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3Rs: I Read Banned Books

I believe banning books is only a hop, skip and a jump away from burning books. Books are more than a window to another world, an escape, or a place to stretch the wings of your imagination. They let you walk in someone else’s shoes, see the world from a different perspective. They make you think and feel. They challenge your assumptions about the world and make you more compassionate. If you can cry for a heroine in a novel, aren’t you more likely to sympathize with your next door neighbor? I think so. So, when I found a list of the 100 most banned books between 2000 and 2009 compiled by the American Library Association I immediately added those books to my books-to-read spreadsheet. (Yes, I used to have a spreadsheet for books.) Based on the books I’d already read that were on the list, I knew I’d find a lot of gems/Jill Barville, 3Rs. More here.

Question: What's the last banned book that you've read?

3Rs: Running For Sherry Arnold

Jill Barville, of the 3Rs blog, is encouraging people to participate in a virtual memorial run for Sherry Arnold, a kidnapped & probably murdered Montana teacher who never returned from a job earlier this month. The virtual run will begin at 9 a.m. Saturday 11. Jill writes: “I’ve thought of Sherry during almost every run in the past three weeks, some of them adrenaline-fueled races against myself as I’ve thought about the many dangers to runners, especially women, no matter how many precautions we take. I’ve imagined the many ways Sherry’s story might have ended differently, have ended later. But we can’t revise real life the way we might a blog post or piece of fiction. We also can’t predict how our own stories will end.” More here.

Question: What precautions do you take when you walk or run by yourself?

NI Blogs: Benefits Of Blog Spam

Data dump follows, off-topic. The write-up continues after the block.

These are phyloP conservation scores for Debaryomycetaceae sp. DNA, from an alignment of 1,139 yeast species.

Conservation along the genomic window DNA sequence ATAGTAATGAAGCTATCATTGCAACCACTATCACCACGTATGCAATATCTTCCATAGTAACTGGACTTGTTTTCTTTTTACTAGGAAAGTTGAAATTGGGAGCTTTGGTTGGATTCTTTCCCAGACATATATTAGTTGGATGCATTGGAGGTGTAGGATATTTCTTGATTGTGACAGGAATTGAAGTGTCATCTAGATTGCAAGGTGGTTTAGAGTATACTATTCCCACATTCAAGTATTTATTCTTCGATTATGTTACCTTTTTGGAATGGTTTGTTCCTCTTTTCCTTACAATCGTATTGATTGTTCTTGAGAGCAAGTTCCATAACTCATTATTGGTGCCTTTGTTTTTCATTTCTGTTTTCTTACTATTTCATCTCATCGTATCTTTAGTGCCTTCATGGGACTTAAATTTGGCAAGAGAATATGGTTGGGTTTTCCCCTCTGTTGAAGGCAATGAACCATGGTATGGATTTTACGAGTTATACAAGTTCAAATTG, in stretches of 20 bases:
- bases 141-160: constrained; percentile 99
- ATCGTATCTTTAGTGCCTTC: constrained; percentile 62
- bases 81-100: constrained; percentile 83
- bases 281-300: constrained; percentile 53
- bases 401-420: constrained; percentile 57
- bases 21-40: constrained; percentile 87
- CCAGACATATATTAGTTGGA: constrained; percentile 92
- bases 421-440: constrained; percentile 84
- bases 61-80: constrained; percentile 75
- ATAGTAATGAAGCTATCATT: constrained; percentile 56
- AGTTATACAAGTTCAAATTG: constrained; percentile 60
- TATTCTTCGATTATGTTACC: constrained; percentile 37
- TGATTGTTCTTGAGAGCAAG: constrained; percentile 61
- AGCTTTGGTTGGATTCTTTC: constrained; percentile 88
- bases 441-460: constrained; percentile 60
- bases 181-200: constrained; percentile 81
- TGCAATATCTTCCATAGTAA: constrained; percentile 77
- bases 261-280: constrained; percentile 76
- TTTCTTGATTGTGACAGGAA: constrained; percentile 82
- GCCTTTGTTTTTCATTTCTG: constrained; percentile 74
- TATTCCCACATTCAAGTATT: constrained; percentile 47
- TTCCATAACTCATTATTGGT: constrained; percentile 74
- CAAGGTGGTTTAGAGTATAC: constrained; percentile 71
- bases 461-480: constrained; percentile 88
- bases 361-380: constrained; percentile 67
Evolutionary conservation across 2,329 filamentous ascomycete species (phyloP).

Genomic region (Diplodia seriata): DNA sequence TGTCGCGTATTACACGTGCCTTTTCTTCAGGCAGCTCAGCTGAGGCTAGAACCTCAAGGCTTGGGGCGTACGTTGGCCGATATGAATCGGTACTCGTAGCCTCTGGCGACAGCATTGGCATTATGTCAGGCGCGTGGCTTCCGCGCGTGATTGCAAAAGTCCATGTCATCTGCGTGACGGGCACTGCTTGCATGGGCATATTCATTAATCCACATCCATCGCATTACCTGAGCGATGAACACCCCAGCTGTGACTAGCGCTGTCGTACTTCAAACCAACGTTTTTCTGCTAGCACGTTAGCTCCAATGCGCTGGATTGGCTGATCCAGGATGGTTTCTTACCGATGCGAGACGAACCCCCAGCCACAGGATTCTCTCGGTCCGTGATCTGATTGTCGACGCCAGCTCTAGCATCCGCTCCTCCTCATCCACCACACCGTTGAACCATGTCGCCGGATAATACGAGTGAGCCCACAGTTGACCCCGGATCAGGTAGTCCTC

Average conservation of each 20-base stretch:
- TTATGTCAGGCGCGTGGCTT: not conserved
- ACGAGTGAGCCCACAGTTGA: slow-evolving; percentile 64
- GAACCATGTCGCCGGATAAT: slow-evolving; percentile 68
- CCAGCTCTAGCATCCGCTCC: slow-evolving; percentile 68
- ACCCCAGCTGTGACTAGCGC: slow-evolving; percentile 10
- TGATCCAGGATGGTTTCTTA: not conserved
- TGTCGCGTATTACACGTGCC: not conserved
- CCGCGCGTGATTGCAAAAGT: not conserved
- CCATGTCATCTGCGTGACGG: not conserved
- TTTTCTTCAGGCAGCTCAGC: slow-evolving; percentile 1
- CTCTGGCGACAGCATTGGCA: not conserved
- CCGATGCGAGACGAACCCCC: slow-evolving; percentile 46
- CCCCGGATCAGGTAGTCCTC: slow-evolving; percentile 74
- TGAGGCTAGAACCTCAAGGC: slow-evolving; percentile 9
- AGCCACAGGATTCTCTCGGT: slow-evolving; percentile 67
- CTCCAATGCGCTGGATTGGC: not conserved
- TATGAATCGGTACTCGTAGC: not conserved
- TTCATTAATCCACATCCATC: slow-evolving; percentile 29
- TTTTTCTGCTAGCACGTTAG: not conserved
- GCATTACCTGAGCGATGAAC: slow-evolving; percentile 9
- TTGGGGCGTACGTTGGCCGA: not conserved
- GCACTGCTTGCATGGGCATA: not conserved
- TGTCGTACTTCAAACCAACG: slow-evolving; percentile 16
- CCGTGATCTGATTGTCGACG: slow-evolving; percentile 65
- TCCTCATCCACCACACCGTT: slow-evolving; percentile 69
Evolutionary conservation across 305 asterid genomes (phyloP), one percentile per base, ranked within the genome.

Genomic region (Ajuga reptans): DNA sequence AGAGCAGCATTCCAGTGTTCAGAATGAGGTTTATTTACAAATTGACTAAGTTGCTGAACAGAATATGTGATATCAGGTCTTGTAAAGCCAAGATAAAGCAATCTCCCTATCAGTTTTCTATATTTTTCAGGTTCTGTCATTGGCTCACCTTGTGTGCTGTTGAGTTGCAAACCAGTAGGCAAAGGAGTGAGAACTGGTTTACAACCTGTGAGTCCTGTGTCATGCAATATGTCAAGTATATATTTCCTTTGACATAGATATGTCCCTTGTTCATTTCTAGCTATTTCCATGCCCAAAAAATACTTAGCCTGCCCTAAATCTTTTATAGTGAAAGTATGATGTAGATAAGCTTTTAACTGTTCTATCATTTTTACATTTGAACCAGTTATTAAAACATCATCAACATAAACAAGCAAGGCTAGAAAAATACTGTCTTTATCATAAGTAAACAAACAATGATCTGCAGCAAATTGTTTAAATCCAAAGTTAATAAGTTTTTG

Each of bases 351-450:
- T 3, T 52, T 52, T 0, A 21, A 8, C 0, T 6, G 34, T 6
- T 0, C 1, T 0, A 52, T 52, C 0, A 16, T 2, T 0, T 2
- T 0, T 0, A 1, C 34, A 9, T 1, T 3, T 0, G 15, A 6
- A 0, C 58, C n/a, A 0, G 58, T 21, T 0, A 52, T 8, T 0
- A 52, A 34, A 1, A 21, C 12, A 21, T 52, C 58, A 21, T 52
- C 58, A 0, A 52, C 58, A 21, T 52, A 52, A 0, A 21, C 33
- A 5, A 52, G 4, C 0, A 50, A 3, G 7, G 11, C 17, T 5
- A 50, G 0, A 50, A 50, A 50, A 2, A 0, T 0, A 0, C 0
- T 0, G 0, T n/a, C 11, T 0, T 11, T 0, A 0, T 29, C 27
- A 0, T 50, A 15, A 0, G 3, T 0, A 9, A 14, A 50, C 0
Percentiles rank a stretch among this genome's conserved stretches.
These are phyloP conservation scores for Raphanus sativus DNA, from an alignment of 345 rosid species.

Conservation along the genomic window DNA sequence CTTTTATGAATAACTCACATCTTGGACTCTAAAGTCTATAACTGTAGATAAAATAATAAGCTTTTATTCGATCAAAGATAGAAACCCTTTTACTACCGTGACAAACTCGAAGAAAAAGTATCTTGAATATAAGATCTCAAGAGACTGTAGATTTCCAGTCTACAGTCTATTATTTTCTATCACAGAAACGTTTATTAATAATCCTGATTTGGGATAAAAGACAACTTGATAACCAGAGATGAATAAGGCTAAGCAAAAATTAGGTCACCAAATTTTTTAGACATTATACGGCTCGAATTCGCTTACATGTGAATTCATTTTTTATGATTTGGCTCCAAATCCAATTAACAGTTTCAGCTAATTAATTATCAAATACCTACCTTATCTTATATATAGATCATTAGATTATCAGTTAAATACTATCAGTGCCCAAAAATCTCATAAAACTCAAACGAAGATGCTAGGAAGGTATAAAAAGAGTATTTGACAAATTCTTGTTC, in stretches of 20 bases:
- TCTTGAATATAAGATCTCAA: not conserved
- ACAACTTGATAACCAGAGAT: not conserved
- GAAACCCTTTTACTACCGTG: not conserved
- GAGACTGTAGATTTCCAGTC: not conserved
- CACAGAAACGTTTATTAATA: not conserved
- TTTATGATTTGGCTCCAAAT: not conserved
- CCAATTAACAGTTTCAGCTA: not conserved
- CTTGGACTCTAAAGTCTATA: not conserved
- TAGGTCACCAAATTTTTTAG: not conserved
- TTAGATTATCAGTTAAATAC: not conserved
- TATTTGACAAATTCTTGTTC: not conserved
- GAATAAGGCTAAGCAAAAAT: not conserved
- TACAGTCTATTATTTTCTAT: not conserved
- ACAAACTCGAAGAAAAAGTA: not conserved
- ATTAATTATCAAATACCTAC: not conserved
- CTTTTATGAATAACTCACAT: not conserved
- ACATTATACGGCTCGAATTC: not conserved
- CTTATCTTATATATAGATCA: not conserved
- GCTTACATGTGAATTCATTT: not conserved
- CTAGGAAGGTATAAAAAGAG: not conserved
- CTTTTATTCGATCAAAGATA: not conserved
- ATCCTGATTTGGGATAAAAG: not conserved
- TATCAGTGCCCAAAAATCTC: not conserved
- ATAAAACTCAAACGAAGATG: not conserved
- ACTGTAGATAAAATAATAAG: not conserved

During a recent care-free afternoon, Marianne Love/Slight Detour too her dogs on a walk — and spotted interesting sights like the one above. More photos here.

Top Post: I’m a little obsessive. Whenever I log onto my email I often quickly scan the junk folder. Though I’ll occasionally rescue a legitimate message, most of the time my electronic gatekeeper has effectively quarantined mail that’s infected, attention seeking, irritating, too-good-to-be true, perverted or predatory. But the blogging spam filter is a little different. While my email filter is overflowing with ridiculous offers of sex, money and drugs, my blog comment filter includes compliments. I realize these are auto-generated nuisance messages designed to clog the cogs of cyberspace and many of them appear to be written by someone who doesn’t have a great grasp on English, but quite a few are also affirming/Jill Barville, 3Rs. More here.

HucksOnline numbers (for Wednesday, Jan. 11): 8027/4748

3Rs: Breaking Down Twitter Bios

I’ve only been on Twitter for 7 months, not nearly long enough to have assimilated the unwritten rules and conventions, so who knows how many I’ve trampled and broken out of ignorance.  But in those 7 months of searching for like-minded tweeps to follow (see, I’m picking up a little lingo along the way), I’ve read thousands of profiles.  In that time I’ve noticed some trends.  See if you recognize any of these under-140-character descriptions:

  • 1.  Laundry-lister

Dog lover, runner, cellist, under-water basket weaver, sleep walker, vegetarian, married, MSU alum, martini drinker, neat freak, accountant.

This tweep tries to cram every self-describing noun she can into the character count, separated by commas.  The laundry-list profile is efficient. It lets you connect over common interests and is a great way to quickly locate other under-water-basket-weaving-accountants who sleep walk with their dogs after drinking martinis.

Question: Which type of Twitter bio do you appreciate most?